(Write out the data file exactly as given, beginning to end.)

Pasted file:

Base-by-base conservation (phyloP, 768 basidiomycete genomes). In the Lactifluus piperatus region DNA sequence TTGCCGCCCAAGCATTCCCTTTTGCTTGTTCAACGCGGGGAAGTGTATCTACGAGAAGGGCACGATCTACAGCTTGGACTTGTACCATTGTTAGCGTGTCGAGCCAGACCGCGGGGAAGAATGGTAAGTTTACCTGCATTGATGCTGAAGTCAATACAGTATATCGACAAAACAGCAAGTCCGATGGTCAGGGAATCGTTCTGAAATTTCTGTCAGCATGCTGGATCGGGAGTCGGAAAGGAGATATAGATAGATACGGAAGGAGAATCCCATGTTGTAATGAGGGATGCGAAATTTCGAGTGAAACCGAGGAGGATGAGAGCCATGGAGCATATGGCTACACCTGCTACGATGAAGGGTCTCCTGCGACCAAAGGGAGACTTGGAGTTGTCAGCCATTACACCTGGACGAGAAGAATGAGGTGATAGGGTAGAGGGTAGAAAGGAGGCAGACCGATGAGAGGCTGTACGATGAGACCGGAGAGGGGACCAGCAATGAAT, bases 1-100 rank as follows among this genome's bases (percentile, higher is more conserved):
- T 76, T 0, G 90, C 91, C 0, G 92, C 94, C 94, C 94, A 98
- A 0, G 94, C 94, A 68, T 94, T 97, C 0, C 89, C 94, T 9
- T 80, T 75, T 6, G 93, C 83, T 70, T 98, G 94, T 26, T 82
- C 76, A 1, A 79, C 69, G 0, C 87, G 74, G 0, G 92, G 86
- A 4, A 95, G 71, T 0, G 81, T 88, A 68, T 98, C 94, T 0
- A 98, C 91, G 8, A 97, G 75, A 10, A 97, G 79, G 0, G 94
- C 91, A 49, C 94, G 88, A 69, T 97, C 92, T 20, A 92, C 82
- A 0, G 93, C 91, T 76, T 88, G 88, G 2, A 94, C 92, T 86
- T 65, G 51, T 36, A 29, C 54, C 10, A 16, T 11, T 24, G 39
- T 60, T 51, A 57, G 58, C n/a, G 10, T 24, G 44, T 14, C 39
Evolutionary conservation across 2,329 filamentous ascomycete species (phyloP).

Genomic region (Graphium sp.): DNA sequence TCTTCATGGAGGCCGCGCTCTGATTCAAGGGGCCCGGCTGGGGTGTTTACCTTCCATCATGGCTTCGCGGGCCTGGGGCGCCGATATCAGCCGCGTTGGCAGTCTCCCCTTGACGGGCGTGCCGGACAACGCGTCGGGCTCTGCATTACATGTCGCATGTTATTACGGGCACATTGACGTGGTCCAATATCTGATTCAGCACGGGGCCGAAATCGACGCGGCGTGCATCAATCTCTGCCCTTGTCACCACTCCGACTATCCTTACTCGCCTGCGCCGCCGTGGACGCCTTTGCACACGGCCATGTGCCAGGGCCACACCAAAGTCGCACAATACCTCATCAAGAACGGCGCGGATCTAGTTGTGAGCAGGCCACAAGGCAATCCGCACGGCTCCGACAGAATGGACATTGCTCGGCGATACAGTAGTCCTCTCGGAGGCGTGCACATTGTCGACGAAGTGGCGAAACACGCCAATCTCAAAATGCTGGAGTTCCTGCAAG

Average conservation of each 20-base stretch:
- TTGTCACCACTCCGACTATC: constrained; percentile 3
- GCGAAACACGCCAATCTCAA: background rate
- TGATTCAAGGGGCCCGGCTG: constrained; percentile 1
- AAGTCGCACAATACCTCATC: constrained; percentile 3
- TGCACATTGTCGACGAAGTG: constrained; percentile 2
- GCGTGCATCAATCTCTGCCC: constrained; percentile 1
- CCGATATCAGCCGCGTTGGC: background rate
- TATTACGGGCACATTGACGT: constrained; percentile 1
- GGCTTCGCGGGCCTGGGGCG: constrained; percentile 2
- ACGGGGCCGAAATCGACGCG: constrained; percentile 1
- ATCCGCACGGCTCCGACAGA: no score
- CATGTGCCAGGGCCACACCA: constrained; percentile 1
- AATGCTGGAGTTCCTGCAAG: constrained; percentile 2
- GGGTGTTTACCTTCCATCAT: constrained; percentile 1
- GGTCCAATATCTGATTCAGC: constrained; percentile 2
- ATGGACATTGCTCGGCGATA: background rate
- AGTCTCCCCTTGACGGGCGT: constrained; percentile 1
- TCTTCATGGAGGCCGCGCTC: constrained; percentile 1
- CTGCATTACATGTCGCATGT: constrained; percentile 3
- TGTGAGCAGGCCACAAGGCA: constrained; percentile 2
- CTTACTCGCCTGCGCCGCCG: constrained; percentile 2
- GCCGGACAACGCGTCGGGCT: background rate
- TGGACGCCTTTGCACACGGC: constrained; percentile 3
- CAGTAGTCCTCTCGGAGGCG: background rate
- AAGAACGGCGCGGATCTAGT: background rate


Base-by-base conservation (phyloP, 768 basidiomycete genomes). In the Lactifluus piperatus region DNA sequence TTGCCGCCCAAGCATTCCCTTTTGCTTGTTCAACGCGGGGAAGTGTATCTACGAGAAGGGCACGATCTACAGCTTGGACTTGTACCATTGTTAGCGTGTCGAGCCAGACCGCGGGGAAGAATGGTAAGTTTACCTGCATTGATGCTGAAGTCAATACAGTATATCGACAAAACAGCAAGTCCGATGGTCAGGGAATCGTTCTGAAATTTCTGTCAGCATGCTGGATCGGGAGTCGGAAAGGAGATATAGATAGATACGGAAGGAGAATCCCATGTTGTAATGAGGGATGCGAAATTTCGAGTGAAACCGAGGAGGATGAGAGCCATGGAGCATATGGCTACACCTGCTACGATGAAGGGTCTCCTGCGACCAAAGGGAGACTTGGAGTTGTCAGCCATTACACCTGGACGAGAAGAATGAGGTGATAGGGTAGAGGGTAGAAAGGAGGCAGACCGATGAGAGGCTGTACGATGAGACCGGAGAGGGGACCAGCAATGAAT, bases 1-100 rank as follows among this genome's bases (percentile, higher is more conserved):
- T 76, T 0, G 90, C 91, C 0, G 92, C 94, C 94, C 94, A 98
- A 0, G 94, C 94, A 68, T 94, T 97, C 0, C 89, C 94, T 9
- T 80, T 75, T 6, G 93, C 83, T 70, T 98, G 94, T 26, T 82
- C 76, A 1, A 79, C 69, G 0, C 87, G 74, G 0, G 92, G 86
- A 4, A 95, G 71, T 0, G 81, T 88, A 68, T 98, C 94, T 0
- A 98, C 91, G 8, A 97, G 75, A 10, A 97, G 79, G 0, G 94
- C 91, A 49, C 94, G 88, A 69, T 97, C 92, T 20, A 92, C 82
- A 0, G 93, C 91, T 76, T 88, G 88, G 2, A 94, C 92, T 86
- T 65, G 51, T 36, A 29, C 54, C 10, A 16, T 11, T 24, G 39
- T 60, T 51, A 57, G 58, C n/a, G 10, T 24, G 44, T 14, C 39
Evolutionary conservation across 2,329 filamentous ascomycete species (phyloP).

Genomic region (Graphium sp.): DNA sequence TCTTCATGGAGGCCGCGCTCTGATTCAAGGGGCCCGGCTGGGGTGTTTACCTTCCATCATGGCTTCGCGGGCCTGGGGCGCCGATATCAGCCGCGTTGGCAGTCTCCCCTTGACGGGCGTGCCGGACAACGCGTCGGGCTCTGCATTACATGTCGCATGTTATTACGGGCACATTGACGTGGTCCAATATCTGATTCAGCACGGGGCCGAAATCGACGCGGCGTGCATCAATCTCTGCCCTTGTCACCACTCCGACTATCCTTACTCGCCTGCGCCGCCGTGGACGCCTTTGCACACGGCCATGTGCCAGGGCCACACCAAAGTCGCACAATACCTCATCAAGAACGGCGCGGATCTAGTTGTGAGCAGGCCACAAGGCAATCCGCACGGCTCCGACAGAATGGACATTGCTCGGCGATACAGTAGTCCTCTCGGAGGCGTGCACATTGTCGACGAAGTGGCGAAACACGCCAATCTCAAAATGCTGGAGTTCCTGCAAG

Average conservation of each 20-base stretch:
- TTGTCACCACTCCGACTATC: constrained; percentile 3
- GCGAAACACGCCAATCTCAA: background rate
- TGATTCAAGGGGCCCGGCTG: constrained; percentile 1
- AAGTCGCACAATACCTCATC: constrained; percentile 3
- TGCACATTGTCGACGAAGTG: constrained; percentile 2
- GCGTGCATCAATCTCTGCCC: constrained; percentile 1
- CCGATATCAGCCGCGTTGGC: background rate
- TATTACGGGCACATTGACGT: constrained; percentile 1
- GGCTTCGCGGGCCTGGGGCG: constrained; percentile 2
- ACGGGGCCGAAATCGACGCG: constrained; percentile 1
- ATCCGCACGGCTCCGACAGA: no score
- CATGTGCCAGGGCCACACCA: constrained; percentile 1
- AATGCTGGAGTTCCTGCAAG: constrained; percentile 2
- GGGTGTTTACCTTCCATCAT: constrained; percentile 1
- GGTCCAATATCTGATTCAGC: constrained; percentile 2
- ATGGACATTGCTCGGCGATA: background rate
- AGTCTCCCCTTGACGGGCGT: constrained; percentile 1
- TCTTCATGGAGGCCGCGCTC: constrained; percentile 1
- CTGCATTACATGTCGCATGT: constrained; percentile 3
- TGTGAGCAGGCCACAAGGCA: constrained; percentile 2
- CTTACTCGCCTGCGCCGCCG: constrained; percentile 2
- GCCGGACAACGCGTCGGGCT: background rate
- TGGACGCCTTTGCACACGGC: constrained; percentile 3
- CAGTAGTCCTCTCGGAGGCG: background rate
- AAGAACGGCGCGGATCTAGT: background rate